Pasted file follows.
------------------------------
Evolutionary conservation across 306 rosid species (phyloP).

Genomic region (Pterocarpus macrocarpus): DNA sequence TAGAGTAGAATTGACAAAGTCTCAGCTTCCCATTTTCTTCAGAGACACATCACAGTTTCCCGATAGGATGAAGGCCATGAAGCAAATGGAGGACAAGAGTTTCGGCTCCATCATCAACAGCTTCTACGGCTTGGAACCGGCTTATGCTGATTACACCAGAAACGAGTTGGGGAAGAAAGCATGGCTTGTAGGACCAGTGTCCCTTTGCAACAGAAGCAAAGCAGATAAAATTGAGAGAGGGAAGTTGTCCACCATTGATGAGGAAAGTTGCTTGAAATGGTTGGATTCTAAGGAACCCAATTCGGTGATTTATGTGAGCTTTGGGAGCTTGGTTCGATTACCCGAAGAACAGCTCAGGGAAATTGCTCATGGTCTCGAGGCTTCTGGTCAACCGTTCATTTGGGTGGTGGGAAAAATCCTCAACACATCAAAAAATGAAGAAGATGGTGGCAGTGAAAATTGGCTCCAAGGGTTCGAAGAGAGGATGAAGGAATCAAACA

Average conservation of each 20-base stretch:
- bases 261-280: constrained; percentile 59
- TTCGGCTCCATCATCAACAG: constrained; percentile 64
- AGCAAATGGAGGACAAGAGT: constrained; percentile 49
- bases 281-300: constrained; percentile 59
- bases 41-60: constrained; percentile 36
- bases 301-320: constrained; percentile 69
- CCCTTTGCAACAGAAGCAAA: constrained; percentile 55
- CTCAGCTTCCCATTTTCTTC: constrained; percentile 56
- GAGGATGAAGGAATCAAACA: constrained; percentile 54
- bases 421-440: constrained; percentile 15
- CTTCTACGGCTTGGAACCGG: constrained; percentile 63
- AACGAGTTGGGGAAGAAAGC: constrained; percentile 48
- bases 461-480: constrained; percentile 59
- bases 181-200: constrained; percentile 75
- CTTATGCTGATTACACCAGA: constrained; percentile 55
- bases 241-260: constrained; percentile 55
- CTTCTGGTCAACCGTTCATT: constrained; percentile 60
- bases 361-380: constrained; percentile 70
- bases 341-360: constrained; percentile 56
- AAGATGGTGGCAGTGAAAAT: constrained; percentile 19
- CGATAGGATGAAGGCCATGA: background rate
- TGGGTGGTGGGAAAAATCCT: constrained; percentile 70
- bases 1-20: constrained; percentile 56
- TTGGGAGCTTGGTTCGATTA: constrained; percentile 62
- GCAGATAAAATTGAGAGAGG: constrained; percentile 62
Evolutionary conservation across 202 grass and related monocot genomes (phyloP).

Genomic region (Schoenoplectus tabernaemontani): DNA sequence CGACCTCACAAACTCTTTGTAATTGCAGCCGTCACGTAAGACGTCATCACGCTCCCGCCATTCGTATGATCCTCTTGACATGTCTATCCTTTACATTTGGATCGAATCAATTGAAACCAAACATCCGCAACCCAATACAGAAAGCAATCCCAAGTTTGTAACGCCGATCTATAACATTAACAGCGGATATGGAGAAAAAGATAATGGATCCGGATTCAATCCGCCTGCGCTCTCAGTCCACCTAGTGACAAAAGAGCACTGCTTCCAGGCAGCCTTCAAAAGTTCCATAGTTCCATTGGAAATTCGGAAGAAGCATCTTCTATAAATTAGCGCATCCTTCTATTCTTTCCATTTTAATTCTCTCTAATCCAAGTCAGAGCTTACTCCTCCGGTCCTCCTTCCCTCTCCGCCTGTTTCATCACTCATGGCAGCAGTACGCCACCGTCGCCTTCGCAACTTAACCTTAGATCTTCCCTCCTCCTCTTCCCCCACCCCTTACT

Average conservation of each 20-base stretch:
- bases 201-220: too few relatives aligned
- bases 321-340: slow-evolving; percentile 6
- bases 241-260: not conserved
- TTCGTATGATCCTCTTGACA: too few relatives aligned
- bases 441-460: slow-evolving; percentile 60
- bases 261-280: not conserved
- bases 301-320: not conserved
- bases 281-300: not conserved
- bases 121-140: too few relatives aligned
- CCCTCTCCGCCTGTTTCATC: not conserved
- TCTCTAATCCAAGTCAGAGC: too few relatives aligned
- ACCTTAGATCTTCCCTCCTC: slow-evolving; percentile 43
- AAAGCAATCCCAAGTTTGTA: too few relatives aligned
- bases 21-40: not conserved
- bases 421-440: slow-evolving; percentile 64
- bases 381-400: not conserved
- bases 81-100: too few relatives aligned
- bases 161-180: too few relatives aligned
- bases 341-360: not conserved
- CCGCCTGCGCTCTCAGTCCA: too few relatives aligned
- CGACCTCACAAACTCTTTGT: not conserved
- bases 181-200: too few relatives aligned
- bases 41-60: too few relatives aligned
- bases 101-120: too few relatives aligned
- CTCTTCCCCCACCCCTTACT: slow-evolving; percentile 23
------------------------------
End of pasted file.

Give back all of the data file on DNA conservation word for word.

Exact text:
Evolutionary conservation across 306 rosid species (phyloP).

Genomic region (Pterocarpus macrocarpus): DNA sequence TAGAGTAGAATTGACAAAGTCTCAGCTTCCCATTTTCTTCAGAGACACATCACAGTTTCCCGATAGGATGAAGGCCATGAAGCAAATGGAGGACAAGAGTTTCGGCTCCATCATCAACAGCTTCTACGGCTTGGAACCGGCTTATGCTGATTACACCAGAAACGAGTTGGGGAAGAAAGCATGGCTTGTAGGACCAGTGTCCCTTTGCAACAGAAGCAAAGCAGATAAAATTGAGAGAGGGAAGTTGTCCACCATTGATGAGGAAAGTTGCTTGAAATGGTTGGATTCTAAGGAACCCAATTCGGTGATTTATGTGAGCTTTGGGAGCTTGGTTCGATTACCCGAAGAACAGCTCAGGGAAATTGCTCATGGTCTCGAGGCTTCTGGTCAACCGTTCATTTGGGTGGTGGGAAAAATCCTCAACACATCAAAAAATGAAGAAGATGGTGGCAGTGAAAATTGGCTCCAAGGGTTCGAAGAGAGGATGAAGGAATCAAACA

Average conservation of each 20-base stretch:
- bases 261-280: constrained; percentile 59
- TTCGGCTCCATCATCAACAG: constrained; percentile 64
- AGCAAATGGAGGACAAGAGT: constrained; percentile 49
- bases 281-300: constrained; percentile 59
- bases 41-60: constrained; percentile 36
- bases 301-320: constrained; percentile 69
- CCCTTTGCAACAGAAGCAAA: constrained; percentile 55
- CTCAGCTTCCCATTTTCTTC: constrained; percentile 56
- GAGGATGAAGGAATCAAACA: constrained; percentile 54
- bases 421-440: constrained; percentile 15
- CTTCTACGGCTTGGAACCGG: constrained; percentile 63
- AACGAGTTGGGGAAGAAAGC: constrained; percentile 48
- bases 461-480: constrained; percentile 59
- bases 181-200: constrained; percentile 75
- CTTATGCTGATTACACCAGA: constrained; percentile 55
- bases 241-260: constrained; percentile 55
- CTTCTGGTCAACCGTTCATT: constrained; percentile 60
- bases 361-380: constrained; percentile 70
- bases 341-360: constrained; percentile 56
- AAGATGGTGGCAGTGAAAAT: constrained; percentile 19
- CGATAGGATGAAGGCCATGA: background rate
- TGGGTGGTGGGAAAAATCCT: constrained; percentile 70
- bases 1-20: constrained; percentile 56
- TTGGGAGCTTGGTTCGATTA: constrained; percentile 62
- GCAGATAAAATTGAGAGAGG: constrained; percentile 62
Evolutionary conservation across 202 grass and related monocot genomes (phyloP).

Genomic region (Schoenoplectus tabernaemontani): DNA sequence CGACCTCACAAACTCTTTGTAATTGCAGCCGTCACGTAAGACGTCATCACGCTCCCGCCATTCGTATGATCCTCTTGACATGTCTATCCTTTACATTTGGATCGAATCAATTGAAACCAAACATCCGCAACCCAATACAGAAAGCAATCCCAAGTTTGTAACGCCGATCTATAACATTAACAGCGGATATGGAGAAAAAGATAATGGATCCGGATTCAATCCGCCTGCGCTCTCAGTCCACCTAGTGACAAAAGAGCACTGCTTCCAGGCAGCCTTCAAAAGTTCCATAGTTCCATTGGAAATTCGGAAGAAGCATCTTCTATAAATTAGCGCATCCTTCTATTCTTTCCATTTTAATTCTCTCTAATCCAAGTCAGAGCTTACTCCTCCGGTCCTCCTTCCCTCTCCGCCTGTTTCATCACTCATGGCAGCAGTACGCCACCGTCGCCTTCGCAACTTAACCTTAGATCTTCCCTCCTCCTCTTCCCCCACCCCTTACT

Average conservation of each 20-base stretch:
- bases 201-220: too few relatives aligned
- bases 321-340: slow-evolving; percentile 6
- bases 241-260: not conserved
- TTCGTATGATCCTCTTGACA: too few relatives aligned
- bases 441-460: slow-evolving; percentile 60
- bases 261-280: not conserved
- bases 301-320: not conserved
- bases 281-300: not conserved
- bases 121-140: too few relatives aligned
- CCCTCTCCGCCTGTTTCATC: not conserved
- TCTCTAATCCAAGTCAGAGC: too few relatives aligned
- ACCTTAGATCTTCCCTCCTC: slow-evolving; percentile 43
- AAAGCAATCCCAAGTTTGTA: too few relatives aligned
- bases 21-40: not conserved
- bases 421-440: slow-evolving; percentile 64
- bases 381-400: not conserved
- bases 81-100: too few relatives aligned
- bases 161-180: too few relatives aligned
- bases 341-360: not conserved
- CCGCCTGCGCTCTCAGTCCA: too few relatives aligned
- CGACCTCACAAACTCTTTGT: not conserved
- bases 181-200: too few relatives aligned
- bases 41-60: too few relatives aligned
- bases 101-120: too few relatives aligned
- CTCTTCCCCCACCCCTTACT: slow-evolving; percentile 23